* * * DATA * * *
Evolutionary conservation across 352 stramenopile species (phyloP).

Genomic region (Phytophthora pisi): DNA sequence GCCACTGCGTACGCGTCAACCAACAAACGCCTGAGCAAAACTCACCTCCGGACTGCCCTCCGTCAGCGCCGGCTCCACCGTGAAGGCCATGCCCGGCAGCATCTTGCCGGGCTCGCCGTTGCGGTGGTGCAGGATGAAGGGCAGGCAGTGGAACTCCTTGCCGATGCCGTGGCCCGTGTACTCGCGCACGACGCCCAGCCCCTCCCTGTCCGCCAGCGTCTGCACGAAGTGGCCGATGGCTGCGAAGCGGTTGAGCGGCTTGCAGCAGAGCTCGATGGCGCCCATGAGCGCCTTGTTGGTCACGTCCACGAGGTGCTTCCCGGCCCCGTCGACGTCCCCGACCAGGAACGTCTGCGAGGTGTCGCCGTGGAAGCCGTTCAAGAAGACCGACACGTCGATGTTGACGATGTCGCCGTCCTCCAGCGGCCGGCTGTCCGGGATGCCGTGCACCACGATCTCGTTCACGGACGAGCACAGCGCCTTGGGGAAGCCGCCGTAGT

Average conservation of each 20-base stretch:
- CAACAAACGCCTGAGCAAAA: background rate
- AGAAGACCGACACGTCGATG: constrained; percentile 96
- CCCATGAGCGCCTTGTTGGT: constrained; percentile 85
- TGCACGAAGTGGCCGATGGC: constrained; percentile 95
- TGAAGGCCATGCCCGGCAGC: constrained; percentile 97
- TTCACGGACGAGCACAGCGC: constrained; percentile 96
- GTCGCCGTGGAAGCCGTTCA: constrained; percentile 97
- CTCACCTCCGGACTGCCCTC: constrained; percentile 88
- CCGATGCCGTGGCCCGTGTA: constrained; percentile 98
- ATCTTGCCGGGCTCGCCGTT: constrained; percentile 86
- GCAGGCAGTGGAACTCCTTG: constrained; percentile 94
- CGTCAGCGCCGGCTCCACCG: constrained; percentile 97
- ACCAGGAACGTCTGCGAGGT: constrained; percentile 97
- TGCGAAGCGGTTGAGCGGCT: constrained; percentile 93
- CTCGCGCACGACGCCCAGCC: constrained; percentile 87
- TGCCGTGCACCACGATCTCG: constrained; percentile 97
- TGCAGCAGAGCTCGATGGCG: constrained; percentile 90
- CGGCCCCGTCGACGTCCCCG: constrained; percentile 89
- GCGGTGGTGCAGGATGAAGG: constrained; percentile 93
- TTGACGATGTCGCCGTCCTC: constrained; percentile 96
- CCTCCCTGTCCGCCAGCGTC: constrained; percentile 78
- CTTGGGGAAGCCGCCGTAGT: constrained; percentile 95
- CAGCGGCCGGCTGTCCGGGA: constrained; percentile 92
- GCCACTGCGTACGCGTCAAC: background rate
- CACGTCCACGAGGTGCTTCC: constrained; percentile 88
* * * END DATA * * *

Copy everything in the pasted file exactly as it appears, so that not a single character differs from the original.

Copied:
Evolutionary conservation across 352 stramenopile species (phyloP).

Genomic region (Phytophthora pisi): DNA sequence GCCACTGCGTACGCGTCAACCAACAAACGCCTGAGCAAAACTCACCTCCGGACTGCCCTCCGTCAGCGCCGGCTCCACCGTGAAGGCCATGCCCGGCAGCATCTTGCCGGGCTCGCCGTTGCGGTGGTGCAGGATGAAGGGCAGGCAGTGGAACTCCTTGCCGATGCCGTGGCCCGTGTACTCGCGCACGACGCCCAGCCCCTCCCTGTCCGCCAGCGTCTGCACGAAGTGGCCGATGGCTGCGAAGCGGTTGAGCGGCTTGCAGCAGAGCTCGATGGCGCCCATGAGCGCCTTGTTGGTCACGTCCACGAGGTGCTTCCCGGCCCCGTCGACGTCCCCGACCAGGAACGTCTGCGAGGTGTCGCCGTGGAAGCCGTTCAAGAAGACCGACACGTCGATGTTGACGATGTCGCCGTCCTCCAGCGGCCGGCTGTCCGGGATGCCGTGCACCACGATCTCGTTCACGGACGAGCACAGCGCCTTGGGGAAGCCGCCGTAGT

Average conservation of each 20-base stretch:
- CAACAAACGCCTGAGCAAAA: background rate
- AGAAGACCGACACGTCGATG: constrained; percentile 96
- CCCATGAGCGCCTTGTTGGT: constrained; percentile 85
- TGCACGAAGTGGCCGATGGC: constrained; percentile 95
- TGAAGGCCATGCCCGGCAGC: constrained; percentile 97
- TTCACGGACGAGCACAGCGC: constrained; percentile 96
- GTCGCCGTGGAAGCCGTTCA: constrained; percentile 97
- CTCACCTCCGGACTGCCCTC: constrained; percentile 88
- CCGATGCCGTGGCCCGTGTA: constrained; percentile 98
- ATCTTGCCGGGCTCGCCGTT: constrained; percentile 86
- GCAGGCAGTGGAACTCCTTG: constrained; percentile 94
- CGTCAGCGCCGGCTCCACCG: constrained; percentile 97
- ACCAGGAACGTCTGCGAGGT: constrained; percentile 97
- TGCGAAGCGGTTGAGCGGCT: constrained; percentile 93
- CTCGCGCACGACGCCCAGCC: constrained; percentile 87
- TGCCGTGCACCACGATCTCG: constrained; percentile 97
- TGCAGCAGAGCTCGATGGCG: constrained; percentile 90
- CGGCCCCGTCGACGTCCCCG: constrained; percentile 89
- GCGGTGGTGCAGGATGAAGG: constrained; percentile 93
- TTGACGATGTCGCCGTCCTC: constrained; percentile 96
- CCTCCCTGTCCGCCAGCGTC: constrained; percentile 78
- CTTGGGGAAGCCGCCGTAGT: constrained; percentile 95
- CAGCGGCCGGCTGTCCGGGA: constrained; percentile 92
- GCCACTGCGTACGCGTCAAC: background rate
- CACGTCCACGAGGTGCTTCC: constrained; percentile 88